Expert legal advice from the competition lawyers

Digital Markets Taskforce

First published by Author on December 01, 2021 in the following categories: Advertising Consumer Law Digital Industry Latest and tagged with | | | |

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Many businesses have made great leaps in their development due to technology, and the CMA’s (Competition and Markets Authority) Digital Markets Taskforce was created to investigate how competition could be regulated in a way befitting of the digital age. Asked by the government to carry out an advisory report, the CMA look to have made good on this goal, having published their findings and recommendations in December last year.

The revamped approach to digital firms will hopefully promote fair competition and reaffirm the rights of consumers, two of the key principles that must be there to ensure for fair competition. Both can be essential to ensuring a level playing field, and any failure in respect of these principles could constitute a breach of competition law. Breaches of competition law can often be very bad for the consumer, so the work of the CMA and other regulators is vital.

The work of the Digital Markets Taskforce

The Digital Markets Taskforce began as part of the CMA’s ongoing work for its overall Digital Markets Strategy, which has previously included a study into digital advertising in the UK. The Taskforce was first announced in April last year, and began gathering relevant market information soon after. This included issuing a questionnaire for businesses that sell products and services online, and opening a general call for information to stakeholders. The responses were taken into account as part of any final advice given by the CMA to the government.

The measures set out by the report

Aiming to guide the UK’s new pro-competition regime for digital markets, the Digital Markets Taskforce provided the government with three key recommendations. They proposed that these should be carried out by a new Digital Markets Unit (DMU), and were as follows:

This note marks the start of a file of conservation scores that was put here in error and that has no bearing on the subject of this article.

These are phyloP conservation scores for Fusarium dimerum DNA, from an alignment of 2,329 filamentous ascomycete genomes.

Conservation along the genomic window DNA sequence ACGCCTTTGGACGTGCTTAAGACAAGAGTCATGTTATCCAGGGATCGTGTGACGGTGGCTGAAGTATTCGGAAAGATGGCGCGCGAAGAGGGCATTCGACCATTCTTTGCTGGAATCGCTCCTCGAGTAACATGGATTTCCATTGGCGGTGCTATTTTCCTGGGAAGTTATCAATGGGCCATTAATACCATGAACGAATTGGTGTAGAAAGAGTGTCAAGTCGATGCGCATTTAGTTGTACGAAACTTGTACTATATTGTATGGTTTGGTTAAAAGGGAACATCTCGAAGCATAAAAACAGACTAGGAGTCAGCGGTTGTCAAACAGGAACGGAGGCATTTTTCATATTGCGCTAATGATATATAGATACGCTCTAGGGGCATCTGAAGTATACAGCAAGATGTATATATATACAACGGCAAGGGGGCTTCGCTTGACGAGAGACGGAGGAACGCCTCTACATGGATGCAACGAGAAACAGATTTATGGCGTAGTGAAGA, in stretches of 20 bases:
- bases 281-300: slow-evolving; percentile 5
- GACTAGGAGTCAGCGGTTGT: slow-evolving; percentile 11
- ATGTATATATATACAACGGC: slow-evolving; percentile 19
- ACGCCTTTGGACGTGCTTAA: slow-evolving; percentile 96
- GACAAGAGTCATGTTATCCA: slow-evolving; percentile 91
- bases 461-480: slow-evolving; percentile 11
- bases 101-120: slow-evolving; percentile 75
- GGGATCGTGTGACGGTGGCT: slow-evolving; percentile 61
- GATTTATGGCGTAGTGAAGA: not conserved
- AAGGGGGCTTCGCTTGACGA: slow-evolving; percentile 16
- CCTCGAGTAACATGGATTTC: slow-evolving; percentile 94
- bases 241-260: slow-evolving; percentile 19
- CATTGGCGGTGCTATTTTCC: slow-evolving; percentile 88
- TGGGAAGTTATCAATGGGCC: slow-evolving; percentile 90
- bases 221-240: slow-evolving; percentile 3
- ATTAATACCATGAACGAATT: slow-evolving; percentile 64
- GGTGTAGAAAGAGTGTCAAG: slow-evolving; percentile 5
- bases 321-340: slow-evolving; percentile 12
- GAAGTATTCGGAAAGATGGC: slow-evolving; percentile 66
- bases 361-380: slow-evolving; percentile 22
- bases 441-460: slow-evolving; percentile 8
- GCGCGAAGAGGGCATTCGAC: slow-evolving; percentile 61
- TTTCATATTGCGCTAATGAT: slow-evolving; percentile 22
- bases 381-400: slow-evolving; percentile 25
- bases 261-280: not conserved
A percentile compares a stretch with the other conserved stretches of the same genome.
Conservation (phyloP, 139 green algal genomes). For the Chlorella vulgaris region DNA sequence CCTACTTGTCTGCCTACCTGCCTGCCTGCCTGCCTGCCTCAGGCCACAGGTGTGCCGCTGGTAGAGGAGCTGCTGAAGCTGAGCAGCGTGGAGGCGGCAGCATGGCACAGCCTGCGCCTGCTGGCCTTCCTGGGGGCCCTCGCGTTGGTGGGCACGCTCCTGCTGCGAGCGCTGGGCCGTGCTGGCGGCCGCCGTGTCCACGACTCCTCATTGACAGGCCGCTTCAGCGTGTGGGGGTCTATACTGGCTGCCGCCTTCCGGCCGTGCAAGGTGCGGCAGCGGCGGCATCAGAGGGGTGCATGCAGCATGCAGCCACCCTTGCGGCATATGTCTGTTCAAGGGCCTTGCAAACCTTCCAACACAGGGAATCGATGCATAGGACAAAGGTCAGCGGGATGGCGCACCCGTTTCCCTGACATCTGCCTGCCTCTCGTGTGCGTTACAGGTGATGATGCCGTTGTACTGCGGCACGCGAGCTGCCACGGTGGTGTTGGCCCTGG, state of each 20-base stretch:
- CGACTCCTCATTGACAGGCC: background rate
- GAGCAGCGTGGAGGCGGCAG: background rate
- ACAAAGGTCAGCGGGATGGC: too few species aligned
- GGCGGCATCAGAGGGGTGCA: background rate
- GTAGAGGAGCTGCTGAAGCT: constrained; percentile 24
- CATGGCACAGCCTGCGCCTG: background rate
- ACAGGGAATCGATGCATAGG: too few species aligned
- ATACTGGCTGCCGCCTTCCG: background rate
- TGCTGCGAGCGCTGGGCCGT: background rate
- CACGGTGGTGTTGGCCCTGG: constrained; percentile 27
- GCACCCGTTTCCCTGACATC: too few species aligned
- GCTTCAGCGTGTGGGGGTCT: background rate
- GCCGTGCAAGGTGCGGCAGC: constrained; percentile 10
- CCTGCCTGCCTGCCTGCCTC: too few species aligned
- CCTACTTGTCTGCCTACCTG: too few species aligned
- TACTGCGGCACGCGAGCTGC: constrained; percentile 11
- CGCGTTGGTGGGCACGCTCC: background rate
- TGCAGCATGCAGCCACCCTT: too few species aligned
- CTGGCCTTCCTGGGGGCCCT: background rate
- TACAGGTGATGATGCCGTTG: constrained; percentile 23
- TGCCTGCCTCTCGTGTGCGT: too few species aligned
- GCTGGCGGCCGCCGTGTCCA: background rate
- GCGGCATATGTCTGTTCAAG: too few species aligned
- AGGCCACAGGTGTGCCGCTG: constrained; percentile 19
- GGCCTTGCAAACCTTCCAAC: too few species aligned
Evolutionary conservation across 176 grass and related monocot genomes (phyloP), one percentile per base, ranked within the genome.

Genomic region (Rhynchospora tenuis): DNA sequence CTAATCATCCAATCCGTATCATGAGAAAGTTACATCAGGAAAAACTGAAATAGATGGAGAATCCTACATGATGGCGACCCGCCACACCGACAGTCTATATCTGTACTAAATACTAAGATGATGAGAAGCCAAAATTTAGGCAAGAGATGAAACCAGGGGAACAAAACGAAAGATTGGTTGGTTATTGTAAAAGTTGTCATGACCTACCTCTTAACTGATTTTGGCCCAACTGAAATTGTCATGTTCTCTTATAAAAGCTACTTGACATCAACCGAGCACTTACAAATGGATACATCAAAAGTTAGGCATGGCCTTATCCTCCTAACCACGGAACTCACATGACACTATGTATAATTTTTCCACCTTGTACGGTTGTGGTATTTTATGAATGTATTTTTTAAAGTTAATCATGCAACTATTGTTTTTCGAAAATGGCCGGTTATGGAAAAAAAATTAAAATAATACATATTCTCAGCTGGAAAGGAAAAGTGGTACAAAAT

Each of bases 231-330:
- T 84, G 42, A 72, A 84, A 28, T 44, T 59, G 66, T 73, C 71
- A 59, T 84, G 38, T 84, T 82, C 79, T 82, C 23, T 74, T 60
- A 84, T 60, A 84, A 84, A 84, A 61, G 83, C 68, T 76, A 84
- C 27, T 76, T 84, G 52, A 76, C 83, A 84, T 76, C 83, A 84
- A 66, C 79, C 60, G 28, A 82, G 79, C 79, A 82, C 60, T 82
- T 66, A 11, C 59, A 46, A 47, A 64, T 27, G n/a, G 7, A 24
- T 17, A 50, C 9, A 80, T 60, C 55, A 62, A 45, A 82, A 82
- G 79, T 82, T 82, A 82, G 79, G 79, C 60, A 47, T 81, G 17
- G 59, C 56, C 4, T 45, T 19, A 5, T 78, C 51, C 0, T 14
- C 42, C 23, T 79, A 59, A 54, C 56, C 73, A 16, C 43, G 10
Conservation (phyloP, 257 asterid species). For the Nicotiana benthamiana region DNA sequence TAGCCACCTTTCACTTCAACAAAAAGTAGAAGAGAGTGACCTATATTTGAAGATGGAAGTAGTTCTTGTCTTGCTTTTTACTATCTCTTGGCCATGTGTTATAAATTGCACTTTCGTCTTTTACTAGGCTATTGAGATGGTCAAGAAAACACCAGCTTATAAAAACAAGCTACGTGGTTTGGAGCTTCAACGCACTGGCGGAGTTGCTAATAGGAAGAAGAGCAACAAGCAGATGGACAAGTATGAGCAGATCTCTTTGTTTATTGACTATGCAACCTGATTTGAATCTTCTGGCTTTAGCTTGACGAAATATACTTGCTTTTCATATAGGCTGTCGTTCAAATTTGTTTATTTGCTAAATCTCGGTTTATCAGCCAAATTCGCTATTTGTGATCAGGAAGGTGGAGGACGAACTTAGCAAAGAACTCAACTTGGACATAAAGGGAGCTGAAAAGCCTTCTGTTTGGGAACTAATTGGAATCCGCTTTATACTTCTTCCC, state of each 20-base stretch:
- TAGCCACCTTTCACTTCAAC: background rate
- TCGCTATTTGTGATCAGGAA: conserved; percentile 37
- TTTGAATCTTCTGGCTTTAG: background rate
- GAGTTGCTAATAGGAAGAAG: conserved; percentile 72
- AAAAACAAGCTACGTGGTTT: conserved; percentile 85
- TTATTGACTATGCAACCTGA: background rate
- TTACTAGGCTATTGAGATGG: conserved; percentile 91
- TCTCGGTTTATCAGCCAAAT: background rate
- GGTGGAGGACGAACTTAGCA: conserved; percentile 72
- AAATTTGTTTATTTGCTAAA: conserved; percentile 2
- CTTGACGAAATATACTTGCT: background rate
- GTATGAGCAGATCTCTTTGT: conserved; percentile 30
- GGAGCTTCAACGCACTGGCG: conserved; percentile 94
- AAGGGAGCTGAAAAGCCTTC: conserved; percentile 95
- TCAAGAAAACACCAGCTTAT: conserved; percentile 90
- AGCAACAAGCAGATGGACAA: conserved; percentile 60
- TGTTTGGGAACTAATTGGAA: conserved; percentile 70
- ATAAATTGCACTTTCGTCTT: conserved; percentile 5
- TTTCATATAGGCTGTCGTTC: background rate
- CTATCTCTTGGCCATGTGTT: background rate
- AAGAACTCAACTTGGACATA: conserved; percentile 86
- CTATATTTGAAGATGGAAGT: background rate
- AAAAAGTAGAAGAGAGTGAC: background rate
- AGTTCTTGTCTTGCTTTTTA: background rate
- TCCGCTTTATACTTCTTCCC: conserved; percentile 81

1. The first recommendation involves the creation of a new code of conduct for each digital firm – enforced by the DMU which can influence firms’ behaviour and deal with any breaches of the code. The DMU could granted the authority to penalise breaches as it sees fit.

2. Secondly, pro-competition interventions could be permitted, allowing the DMU to promote innovation and competition, and also to deal with companies with significant market power.

3. Thirdly, merger rules could be enhanced to allow the CMA to closely monitor transactions between businesses. The CMA may then be able to block deals until they had been fully reviewed, and to require businesses to notify them of inter-firm transactions.

The measures are, therefore, both preventative and punitive in nature. They could allow the CMA – through the DMU – to impose rules upfront and then sanction any breaches of these rules. Now it remains for the government to evaluate the recommendations and consider how much will be brought into law.

A possible win for fair competition

The recommendations of the Digital Markets Taskforce promise a positive outlook for digital firms, particularly for smaller businesses who may be better protected from the potential threat of market dominance by tech giants. The status of digital markets as a constant source of innovation is important to maintain in order to ensure that businesses flourish and consumers reap the rewards.

We are strong advocates of fair competition, and this is another matter that we will continue to keep a close eye on. This is especially the case given that more and more business is being moved online nowadays.

IMPORTANT: advice on this page is intended to be up-to-date for the 'first published date'.

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